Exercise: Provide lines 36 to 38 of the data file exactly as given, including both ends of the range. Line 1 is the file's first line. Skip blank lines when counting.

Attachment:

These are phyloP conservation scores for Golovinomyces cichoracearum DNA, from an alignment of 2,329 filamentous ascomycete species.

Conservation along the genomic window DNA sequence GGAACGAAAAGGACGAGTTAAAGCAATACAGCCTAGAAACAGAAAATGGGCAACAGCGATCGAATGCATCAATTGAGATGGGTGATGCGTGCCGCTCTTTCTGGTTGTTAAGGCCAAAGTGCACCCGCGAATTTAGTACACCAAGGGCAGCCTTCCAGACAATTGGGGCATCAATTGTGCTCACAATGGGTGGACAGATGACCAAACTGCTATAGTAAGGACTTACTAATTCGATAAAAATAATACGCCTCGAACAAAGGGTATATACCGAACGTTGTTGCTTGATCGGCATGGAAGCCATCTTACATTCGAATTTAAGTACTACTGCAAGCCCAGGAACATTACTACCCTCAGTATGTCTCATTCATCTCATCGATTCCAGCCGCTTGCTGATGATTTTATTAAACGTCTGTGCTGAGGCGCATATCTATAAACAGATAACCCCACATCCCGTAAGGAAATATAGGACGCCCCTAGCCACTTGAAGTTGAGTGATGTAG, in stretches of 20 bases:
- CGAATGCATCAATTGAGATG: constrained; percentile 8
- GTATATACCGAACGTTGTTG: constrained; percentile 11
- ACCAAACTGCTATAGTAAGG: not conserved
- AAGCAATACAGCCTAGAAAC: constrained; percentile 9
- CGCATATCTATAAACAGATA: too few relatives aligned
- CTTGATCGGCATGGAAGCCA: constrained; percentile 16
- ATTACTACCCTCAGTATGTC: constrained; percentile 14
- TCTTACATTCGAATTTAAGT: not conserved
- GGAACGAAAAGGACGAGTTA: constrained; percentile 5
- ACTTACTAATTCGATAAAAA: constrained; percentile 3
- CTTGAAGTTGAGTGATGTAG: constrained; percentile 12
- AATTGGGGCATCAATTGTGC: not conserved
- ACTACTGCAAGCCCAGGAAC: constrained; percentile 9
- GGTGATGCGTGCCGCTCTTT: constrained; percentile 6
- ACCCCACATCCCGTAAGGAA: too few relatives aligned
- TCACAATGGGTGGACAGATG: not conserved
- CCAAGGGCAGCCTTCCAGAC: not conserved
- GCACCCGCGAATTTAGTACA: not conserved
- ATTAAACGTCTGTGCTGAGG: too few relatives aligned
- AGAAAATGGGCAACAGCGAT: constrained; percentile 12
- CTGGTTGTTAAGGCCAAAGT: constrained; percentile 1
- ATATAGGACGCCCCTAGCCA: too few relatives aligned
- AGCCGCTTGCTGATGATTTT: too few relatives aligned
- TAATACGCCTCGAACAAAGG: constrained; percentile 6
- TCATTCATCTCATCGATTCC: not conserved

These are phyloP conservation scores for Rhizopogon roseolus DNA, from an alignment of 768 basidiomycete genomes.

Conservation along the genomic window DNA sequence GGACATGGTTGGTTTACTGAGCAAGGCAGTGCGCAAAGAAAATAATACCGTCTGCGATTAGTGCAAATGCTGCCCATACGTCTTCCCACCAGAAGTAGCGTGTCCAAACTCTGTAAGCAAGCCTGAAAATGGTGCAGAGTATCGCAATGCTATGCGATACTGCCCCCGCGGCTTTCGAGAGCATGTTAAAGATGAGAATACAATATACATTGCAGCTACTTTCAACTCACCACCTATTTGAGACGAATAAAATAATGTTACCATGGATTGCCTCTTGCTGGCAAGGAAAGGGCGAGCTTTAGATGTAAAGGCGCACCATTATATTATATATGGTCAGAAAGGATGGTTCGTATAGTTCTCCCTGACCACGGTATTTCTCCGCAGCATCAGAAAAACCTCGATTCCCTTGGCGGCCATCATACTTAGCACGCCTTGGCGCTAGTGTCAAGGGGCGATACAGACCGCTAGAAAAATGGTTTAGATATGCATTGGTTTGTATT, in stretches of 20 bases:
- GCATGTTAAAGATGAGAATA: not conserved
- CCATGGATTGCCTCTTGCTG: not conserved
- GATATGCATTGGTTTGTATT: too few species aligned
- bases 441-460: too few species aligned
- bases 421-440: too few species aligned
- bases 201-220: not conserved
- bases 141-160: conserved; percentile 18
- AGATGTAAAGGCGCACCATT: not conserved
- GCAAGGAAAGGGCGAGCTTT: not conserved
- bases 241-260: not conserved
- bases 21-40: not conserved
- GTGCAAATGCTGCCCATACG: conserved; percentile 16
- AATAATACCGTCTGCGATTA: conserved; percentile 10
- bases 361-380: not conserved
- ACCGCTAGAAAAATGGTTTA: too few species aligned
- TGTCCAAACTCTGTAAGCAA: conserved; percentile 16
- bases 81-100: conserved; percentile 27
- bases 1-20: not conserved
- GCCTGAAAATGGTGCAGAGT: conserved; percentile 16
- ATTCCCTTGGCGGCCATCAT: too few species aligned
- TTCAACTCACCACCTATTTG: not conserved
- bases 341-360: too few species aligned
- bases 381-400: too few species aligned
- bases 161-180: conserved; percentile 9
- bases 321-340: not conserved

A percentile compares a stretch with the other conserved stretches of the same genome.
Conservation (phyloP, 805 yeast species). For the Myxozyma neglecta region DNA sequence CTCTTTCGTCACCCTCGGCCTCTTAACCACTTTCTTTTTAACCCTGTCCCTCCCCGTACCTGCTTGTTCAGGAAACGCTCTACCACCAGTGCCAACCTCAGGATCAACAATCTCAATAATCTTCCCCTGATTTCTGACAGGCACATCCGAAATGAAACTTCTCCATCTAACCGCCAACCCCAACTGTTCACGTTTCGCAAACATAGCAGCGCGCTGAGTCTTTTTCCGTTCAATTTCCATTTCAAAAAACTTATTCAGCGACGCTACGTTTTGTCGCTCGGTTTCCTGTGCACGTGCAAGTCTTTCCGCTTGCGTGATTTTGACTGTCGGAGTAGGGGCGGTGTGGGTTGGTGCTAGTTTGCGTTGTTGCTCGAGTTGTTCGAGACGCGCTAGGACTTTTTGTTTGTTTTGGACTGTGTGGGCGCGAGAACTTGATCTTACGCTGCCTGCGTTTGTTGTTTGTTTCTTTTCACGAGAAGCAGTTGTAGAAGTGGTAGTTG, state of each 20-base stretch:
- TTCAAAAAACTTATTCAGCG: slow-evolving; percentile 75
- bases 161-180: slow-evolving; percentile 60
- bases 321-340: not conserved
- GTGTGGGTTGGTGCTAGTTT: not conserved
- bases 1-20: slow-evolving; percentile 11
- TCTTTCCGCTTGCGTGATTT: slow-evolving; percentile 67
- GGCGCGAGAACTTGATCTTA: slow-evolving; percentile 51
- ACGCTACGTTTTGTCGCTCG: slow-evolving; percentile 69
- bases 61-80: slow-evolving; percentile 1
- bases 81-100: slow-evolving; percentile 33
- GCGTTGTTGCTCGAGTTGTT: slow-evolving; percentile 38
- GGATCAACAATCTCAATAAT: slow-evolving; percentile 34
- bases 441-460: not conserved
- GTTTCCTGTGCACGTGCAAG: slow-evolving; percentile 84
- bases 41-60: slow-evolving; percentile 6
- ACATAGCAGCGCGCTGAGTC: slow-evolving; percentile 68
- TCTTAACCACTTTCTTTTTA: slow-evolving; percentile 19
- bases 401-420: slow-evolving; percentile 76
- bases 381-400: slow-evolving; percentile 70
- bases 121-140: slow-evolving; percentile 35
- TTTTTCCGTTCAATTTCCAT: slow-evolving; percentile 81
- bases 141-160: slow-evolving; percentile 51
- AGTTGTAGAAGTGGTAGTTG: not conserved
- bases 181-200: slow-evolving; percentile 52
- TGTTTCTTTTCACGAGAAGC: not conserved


- bases 141-160: conserved; percentile 18
- AGATGTAAAGGCGCACCATT: not conserved
- GCAAGGAAAGGGCGAGCTTT: not conserved